CORINTH, July 1,-8.45 a.m. (Received 9.40 p.m.)
Honorable E. M. STANTON,
Secretary of War:
Telegraph suspending order for troops is received. If order had been carried out we should have been either defeated or forced to retreat. No forces can be spared at present. The enemy is apparently preparing to make an attack, and his guerrillas have already done us considerable damage.
H. W. HALLECK,
CORINTH, July 1, 1862.
All accounts confirm the belief that no large force of the enemy has moved west toward Memphis. On the country, they are concentrating east of the Tombigbee and opening roads to Marietta. I have very little doubt they are preparing to attack somewhere between here and Decatur. You will perceive the absurdity under these circumstances of moving more of our troops west.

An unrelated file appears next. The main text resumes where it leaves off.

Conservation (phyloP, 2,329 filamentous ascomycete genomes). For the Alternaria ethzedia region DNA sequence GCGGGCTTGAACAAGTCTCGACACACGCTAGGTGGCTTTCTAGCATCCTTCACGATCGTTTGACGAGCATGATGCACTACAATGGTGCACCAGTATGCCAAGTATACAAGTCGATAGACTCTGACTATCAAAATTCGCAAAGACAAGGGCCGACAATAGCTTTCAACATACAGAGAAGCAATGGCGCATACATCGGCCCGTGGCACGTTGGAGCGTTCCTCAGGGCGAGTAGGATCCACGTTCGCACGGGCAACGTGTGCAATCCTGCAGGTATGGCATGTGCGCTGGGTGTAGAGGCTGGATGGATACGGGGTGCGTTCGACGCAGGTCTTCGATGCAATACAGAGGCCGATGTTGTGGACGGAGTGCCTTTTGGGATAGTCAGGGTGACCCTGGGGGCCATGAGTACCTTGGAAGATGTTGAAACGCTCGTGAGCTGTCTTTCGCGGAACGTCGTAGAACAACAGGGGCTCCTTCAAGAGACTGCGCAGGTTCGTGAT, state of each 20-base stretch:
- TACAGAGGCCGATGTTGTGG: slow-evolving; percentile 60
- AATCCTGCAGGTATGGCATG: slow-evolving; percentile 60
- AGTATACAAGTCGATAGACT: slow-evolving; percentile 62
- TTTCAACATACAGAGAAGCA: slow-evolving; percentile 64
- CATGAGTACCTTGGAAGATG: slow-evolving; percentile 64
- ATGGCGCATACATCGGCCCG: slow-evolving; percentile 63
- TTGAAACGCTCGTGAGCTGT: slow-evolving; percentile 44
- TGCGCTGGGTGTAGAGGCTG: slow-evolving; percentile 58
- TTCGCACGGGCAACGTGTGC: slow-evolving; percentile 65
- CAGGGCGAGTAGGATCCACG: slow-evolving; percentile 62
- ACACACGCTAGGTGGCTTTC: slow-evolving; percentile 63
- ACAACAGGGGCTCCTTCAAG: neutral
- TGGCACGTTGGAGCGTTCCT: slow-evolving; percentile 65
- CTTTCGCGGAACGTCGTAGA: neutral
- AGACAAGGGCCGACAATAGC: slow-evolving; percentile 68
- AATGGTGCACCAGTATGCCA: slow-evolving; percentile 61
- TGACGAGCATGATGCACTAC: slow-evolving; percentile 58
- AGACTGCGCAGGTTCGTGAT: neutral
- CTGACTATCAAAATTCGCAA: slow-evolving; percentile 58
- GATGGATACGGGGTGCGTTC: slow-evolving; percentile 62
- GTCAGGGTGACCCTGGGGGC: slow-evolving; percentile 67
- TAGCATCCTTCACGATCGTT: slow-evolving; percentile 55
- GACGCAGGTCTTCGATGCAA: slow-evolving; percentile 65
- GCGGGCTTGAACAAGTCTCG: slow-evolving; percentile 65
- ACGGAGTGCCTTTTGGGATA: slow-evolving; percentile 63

H. W. HALLECK.
MEMPHIS, July 1, 1862.
I will locate the points to be fortified immediately, and as soon as authorized to draw in my cavalry now outside the city will impress negroes to work on them. There are but few negro men in the city.
U. S. GRANT,
CORINTH, July 1, 1862. (Received Memphis, July 1.)
Passes to go South except for military purposes must come from Washington. No forces can be sent you from here. On the contrary, it may be necessary to withdraw Hurlbut or Sherman and abandon the road between here and Memphis. Colonel Kinney will be ordered to report to Colonel Hoffman, superintendent of prisoners of war, to effect the exchange.
I have no engineer officer to send you at present. It is evident that Wallace's division cannot be removed from Memphis till Sherman or Hurlbut is sent to that vicinity, and one is insufficient to defend the road. It is possible that we shall abandon the railroad entirely. I will wait for further orders from Washington. Perhaps the Secretary of War may be induced to revoke his order.
H. W. HALLECK,
JACKSON, TENN., July 1, 1862.
I started one brigade at day dawn on foot; will send remainder by rail as fast as possible. I will order teams to follow to Columbus unless